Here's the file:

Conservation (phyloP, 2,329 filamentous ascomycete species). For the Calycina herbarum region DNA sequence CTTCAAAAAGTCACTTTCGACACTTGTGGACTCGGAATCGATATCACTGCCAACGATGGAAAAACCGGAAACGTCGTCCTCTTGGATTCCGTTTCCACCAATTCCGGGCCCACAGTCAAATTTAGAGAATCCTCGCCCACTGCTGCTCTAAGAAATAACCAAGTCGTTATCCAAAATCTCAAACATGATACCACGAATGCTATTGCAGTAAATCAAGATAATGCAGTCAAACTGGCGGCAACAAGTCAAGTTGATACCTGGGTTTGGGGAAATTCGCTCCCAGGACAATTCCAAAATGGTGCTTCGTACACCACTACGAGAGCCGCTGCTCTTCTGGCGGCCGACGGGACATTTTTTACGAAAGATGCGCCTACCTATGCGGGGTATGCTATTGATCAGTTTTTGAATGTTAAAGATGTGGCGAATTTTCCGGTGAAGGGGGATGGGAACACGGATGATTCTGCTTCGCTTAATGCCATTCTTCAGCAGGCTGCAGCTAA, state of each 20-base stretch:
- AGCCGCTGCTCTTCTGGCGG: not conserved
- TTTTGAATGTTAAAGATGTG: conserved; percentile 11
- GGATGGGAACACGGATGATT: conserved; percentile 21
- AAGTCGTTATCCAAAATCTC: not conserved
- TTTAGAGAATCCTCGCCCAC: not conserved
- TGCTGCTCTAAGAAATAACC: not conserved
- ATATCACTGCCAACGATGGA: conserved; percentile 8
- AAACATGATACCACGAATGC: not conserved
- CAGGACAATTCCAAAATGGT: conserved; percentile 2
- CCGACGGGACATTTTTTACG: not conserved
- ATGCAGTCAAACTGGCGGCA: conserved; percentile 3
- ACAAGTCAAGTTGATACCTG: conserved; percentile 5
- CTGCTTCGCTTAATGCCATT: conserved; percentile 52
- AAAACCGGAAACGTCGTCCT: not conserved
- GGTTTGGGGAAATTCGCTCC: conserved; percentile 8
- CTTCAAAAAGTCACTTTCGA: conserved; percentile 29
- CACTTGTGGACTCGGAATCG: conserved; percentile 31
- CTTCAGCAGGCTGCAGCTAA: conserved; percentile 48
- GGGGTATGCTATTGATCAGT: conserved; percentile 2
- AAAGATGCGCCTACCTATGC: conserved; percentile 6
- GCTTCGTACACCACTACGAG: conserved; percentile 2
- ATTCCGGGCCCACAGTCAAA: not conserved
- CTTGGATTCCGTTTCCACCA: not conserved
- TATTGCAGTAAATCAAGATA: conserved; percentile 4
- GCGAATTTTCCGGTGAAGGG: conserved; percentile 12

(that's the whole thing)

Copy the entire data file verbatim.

Conservation (phyloP, 2,329 filamentous ascomycete species). For the Calycina herbarum region DNA sequence CTTCAAAAAGTCACTTTCGACACTTGTGGACTCGGAATCGATATCACTGCCAACGATGGAAAAACCGGAAACGTCGTCCTCTTGGATTCCGTTTCCACCAATTCCGGGCCCACAGTCAAATTTAGAGAATCCTCGCCCACTGCTGCTCTAAGAAATAACCAAGTCGTTATCCAAAATCTCAAACATGATACCACGAATGCTATTGCAGTAAATCAAGATAATGCAGTCAAACTGGCGGCAACAAGTCAAGTTGATACCTGGGTTTGGGGAAATTCGCTCCCAGGACAATTCCAAAATGGTGCTTCGTACACCACTACGAGAGCCGCTGCTCTTCTGGCGGCCGACGGGACATTTTTTACGAAAGATGCGCCTACCTATGCGGGGTATGCTATTGATCAGTTTTTGAATGTTAAAGATGTGGCGAATTTTCCGGTGAAGGGGGATGGGAACACGGATGATTCTGCTTCGCTTAATGCCATTCTTCAGCAGGCTGCAGCTAA, state of each 20-base stretch:
- AGCCGCTGCTCTTCTGGCGG: not conserved
- TTTTGAATGTTAAAGATGTG: conserved; percentile 11
- GGATGGGAACACGGATGATT: conserved; percentile 21
- AAGTCGTTATCCAAAATCTC: not conserved
- TTTAGAGAATCCTCGCCCAC: not conserved
- TGCTGCTCTAAGAAATAACC: not conserved
- ATATCACTGCCAACGATGGA: conserved; percentile 8
- AAACATGATACCACGAATGC: not conserved
- CAGGACAATTCCAAAATGGT: conserved; percentile 2
- CCGACGGGACATTTTTTACG: not conserved
- ATGCAGTCAAACTGGCGGCA: conserved; percentile 3
- ACAAGTCAAGTTGATACCTG: conserved; percentile 5
- CTGCTTCGCTTAATGCCATT: conserved; percentile 52
- AAAACCGGAAACGTCGTCCT: not conserved
- GGTTTGGGGAAATTCGCTCC: conserved; percentile 8
- CTTCAAAAAGTCACTTTCGA: conserved; percentile 29
- CACTTGTGGACTCGGAATCG: conserved; percentile 31
- CTTCAGCAGGCTGCAGCTAA: conserved; percentile 48
- GGGGTATGCTATTGATCAGT: conserved; percentile 2
- AAAGATGCGCCTACCTATGC: conserved; percentile 6
- GCTTCGTACACCACTACGAG: conserved; percentile 2
- ATTCCGGGCCCACAGTCAAA: not conserved
- CTTGGATTCCGTTTCCACCA: not conserved
- TATTGCAGTAAATCAAGATA: conserved; percentile 4
- GCGAATTTTCCGGTGAAGGG: conserved; percentile 12